The children expressed preferences for support, not only for themselves, but also for their family. The children reported that their family needed support to facilitate closeness and connectedness, and to facilitate better parent–child interaction while the parent was being treated in an institution [50] and in general [54]. The children also reported a need to spend time with their ill parent and play an active role in the family [52]. Here, family support included both financial support [48] and practical support [48].

Discussion

Summarizing the main results

The current scoping review aimed to identify: 1) current knowledge about community-based support for children 0 to 17 years of age who are next-of-kin living with a parent experiencing illness or disability, and 2) children’s preferences and expressed needs for support. The results indicate that there are existing supportive interventions for children who are next-of-kin for parents experiencing physical and mental illness developed in communities. Most interventions identified were related to mental illness, including substance abuse. No article was identified involving supportive interventions in relation to living with a parent with disability.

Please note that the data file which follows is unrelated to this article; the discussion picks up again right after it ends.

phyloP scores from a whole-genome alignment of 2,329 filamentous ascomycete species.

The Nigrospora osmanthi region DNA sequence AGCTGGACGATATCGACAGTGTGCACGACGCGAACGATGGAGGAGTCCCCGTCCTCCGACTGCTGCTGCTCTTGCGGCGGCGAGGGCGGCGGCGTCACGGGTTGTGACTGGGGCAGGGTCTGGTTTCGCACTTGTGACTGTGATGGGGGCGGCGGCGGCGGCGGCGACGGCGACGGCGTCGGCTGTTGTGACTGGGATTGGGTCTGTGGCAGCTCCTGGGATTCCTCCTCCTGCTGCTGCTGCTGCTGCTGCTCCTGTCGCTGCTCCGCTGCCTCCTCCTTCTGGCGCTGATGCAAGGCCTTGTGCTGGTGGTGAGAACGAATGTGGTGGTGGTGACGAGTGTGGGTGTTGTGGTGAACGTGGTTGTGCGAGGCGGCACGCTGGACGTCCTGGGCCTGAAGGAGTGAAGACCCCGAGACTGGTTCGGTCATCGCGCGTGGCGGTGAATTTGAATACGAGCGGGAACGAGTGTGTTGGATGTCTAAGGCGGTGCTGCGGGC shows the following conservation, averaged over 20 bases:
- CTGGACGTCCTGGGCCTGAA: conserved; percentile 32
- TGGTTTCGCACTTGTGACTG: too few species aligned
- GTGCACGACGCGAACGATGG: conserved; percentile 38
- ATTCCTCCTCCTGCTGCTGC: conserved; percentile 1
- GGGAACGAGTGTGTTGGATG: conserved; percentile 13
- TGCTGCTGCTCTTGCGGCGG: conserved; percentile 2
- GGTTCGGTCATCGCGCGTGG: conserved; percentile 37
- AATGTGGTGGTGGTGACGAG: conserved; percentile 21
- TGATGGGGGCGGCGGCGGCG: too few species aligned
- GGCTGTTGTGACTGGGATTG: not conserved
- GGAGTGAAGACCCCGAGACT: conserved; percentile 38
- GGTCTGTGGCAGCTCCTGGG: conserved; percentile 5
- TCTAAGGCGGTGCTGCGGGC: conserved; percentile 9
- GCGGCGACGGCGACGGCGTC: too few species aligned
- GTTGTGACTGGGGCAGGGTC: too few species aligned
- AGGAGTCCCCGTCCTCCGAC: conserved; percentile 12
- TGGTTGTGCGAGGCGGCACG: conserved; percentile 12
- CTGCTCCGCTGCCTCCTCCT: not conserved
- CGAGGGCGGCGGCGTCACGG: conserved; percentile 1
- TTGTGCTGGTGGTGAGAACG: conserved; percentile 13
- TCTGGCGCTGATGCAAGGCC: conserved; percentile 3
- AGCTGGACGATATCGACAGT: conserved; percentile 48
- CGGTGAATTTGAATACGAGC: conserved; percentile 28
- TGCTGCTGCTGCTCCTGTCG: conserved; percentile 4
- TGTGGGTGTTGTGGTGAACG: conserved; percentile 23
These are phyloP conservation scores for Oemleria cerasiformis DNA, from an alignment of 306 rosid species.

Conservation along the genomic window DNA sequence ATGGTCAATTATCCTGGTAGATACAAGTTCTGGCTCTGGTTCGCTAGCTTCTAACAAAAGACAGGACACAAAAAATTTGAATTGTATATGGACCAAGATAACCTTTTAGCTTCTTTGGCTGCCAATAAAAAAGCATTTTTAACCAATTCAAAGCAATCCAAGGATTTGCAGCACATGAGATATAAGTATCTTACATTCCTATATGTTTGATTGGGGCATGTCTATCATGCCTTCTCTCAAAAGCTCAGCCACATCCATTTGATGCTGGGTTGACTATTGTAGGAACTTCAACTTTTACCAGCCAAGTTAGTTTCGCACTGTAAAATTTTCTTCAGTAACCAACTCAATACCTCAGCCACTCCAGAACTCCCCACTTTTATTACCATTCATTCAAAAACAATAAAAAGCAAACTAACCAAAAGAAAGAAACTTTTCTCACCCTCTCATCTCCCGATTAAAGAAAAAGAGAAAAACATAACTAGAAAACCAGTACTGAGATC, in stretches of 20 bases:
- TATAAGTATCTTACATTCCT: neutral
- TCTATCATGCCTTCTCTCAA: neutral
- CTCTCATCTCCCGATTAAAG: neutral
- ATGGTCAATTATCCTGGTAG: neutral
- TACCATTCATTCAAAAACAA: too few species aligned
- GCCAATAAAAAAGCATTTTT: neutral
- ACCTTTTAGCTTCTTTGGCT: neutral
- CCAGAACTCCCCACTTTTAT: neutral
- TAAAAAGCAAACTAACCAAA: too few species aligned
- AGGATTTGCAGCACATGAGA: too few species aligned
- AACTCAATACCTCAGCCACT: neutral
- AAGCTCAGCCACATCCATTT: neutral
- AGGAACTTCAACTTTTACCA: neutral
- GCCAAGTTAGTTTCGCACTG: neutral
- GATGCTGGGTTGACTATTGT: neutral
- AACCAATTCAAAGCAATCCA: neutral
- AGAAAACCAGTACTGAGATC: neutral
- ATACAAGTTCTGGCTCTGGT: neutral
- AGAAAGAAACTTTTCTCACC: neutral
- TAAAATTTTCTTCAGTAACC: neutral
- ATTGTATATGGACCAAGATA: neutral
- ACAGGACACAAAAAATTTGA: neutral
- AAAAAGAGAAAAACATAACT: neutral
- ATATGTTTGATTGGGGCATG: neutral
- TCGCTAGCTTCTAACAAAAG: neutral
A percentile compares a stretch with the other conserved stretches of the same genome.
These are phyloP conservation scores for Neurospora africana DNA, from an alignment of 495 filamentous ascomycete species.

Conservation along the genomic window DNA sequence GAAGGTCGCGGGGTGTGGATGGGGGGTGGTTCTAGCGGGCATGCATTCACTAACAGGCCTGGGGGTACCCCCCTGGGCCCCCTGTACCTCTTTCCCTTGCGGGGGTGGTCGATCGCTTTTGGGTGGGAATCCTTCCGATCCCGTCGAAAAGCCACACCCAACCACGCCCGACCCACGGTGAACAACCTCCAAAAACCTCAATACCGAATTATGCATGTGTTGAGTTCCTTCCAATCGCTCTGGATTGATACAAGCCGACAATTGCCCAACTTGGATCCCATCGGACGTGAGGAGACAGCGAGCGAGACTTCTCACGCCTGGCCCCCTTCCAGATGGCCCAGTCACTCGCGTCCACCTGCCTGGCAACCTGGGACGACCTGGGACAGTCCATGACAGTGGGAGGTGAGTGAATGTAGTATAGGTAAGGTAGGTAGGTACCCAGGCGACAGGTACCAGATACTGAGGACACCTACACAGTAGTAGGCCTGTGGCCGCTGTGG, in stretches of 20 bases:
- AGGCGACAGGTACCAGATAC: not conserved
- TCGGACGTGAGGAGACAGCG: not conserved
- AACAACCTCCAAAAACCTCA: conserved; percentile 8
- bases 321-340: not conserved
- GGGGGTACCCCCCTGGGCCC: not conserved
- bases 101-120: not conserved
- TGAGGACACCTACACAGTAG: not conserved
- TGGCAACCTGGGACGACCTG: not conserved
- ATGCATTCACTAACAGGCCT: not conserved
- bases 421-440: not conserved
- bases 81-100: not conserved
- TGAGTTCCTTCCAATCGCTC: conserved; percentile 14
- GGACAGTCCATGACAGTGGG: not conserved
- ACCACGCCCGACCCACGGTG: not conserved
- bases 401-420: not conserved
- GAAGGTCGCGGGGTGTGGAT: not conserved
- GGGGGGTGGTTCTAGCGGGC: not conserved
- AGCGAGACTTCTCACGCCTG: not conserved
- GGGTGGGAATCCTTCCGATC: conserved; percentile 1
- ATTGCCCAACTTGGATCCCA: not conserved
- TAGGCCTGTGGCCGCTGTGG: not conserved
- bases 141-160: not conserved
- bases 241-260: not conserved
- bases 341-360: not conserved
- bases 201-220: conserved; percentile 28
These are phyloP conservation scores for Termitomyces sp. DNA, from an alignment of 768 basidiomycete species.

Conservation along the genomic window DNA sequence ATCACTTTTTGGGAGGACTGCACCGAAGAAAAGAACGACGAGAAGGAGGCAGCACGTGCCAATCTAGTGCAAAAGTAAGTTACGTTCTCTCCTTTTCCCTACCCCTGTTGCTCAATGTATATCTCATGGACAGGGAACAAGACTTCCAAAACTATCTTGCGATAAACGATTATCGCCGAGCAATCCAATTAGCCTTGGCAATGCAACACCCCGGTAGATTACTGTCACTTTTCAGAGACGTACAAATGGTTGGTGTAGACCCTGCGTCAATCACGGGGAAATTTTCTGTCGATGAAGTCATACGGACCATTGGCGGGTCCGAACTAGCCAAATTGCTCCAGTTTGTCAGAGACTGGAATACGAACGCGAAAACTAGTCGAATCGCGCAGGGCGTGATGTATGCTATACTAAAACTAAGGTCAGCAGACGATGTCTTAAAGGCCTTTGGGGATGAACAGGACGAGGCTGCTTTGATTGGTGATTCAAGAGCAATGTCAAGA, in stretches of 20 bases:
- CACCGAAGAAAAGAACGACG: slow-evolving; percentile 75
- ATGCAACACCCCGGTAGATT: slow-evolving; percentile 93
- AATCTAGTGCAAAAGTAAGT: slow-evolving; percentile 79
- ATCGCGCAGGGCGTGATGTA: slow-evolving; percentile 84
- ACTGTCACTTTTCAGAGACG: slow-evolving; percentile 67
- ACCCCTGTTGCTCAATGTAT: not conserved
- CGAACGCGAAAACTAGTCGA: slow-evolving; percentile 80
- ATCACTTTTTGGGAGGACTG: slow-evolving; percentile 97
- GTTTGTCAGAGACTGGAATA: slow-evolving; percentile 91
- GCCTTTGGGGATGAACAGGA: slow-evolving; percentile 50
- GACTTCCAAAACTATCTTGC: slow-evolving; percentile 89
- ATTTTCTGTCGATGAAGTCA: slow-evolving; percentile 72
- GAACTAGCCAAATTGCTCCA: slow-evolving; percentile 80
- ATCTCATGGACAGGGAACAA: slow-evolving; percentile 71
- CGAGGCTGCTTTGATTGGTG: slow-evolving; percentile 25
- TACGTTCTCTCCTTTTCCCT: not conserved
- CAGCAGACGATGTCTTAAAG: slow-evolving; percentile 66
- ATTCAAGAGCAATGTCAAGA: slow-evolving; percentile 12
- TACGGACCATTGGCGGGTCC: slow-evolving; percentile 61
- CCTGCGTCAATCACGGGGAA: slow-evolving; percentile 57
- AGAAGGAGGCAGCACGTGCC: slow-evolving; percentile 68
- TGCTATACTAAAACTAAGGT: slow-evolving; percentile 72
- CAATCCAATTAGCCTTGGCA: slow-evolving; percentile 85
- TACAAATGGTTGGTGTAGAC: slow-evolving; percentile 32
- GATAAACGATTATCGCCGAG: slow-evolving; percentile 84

The interventions were offered to children of all ages, but more often to children in the higher age-span. The interventions typically had a duration of two to 3 months. Moreover, although most interventions did show some effect after a short period, no intervention was evaluated after 6 months. There were 19 interventions, 12 had a child focus, 6 family focus and one a mother and child focus. The child focused interventions largely centred on giving the children additional knowledge about the illness, helping them communicate with their parents about difficult challenges, such as shame, living in a family with an ill parent; and alleviating guilt they might be feeling about living their own lives. Of the articles aimed at children’s preferences or need for support, children aged 11 to 18 years were primarily the ones who voiced their experiences. They revealed a need for support for themselves, as well as for the entire family; moreover, they wanted to be recognized as a next of kin such as a grown up, despite being a minor. There is a limitation that support preferences and/or needs of children 10 years and under were not reported in the qualitative articles identified.

Methodological considerations

The primary strength of the scoping review as a research method is that it enables the inclusion of articles with a range of methodologies; as such, the reviews can draw on and aggregate a broader knowledge base and more comprehensively address gaps in the literature [23]. The present study comprises papers reporting on both qualitative and quantitative designs, and one theoretical paper.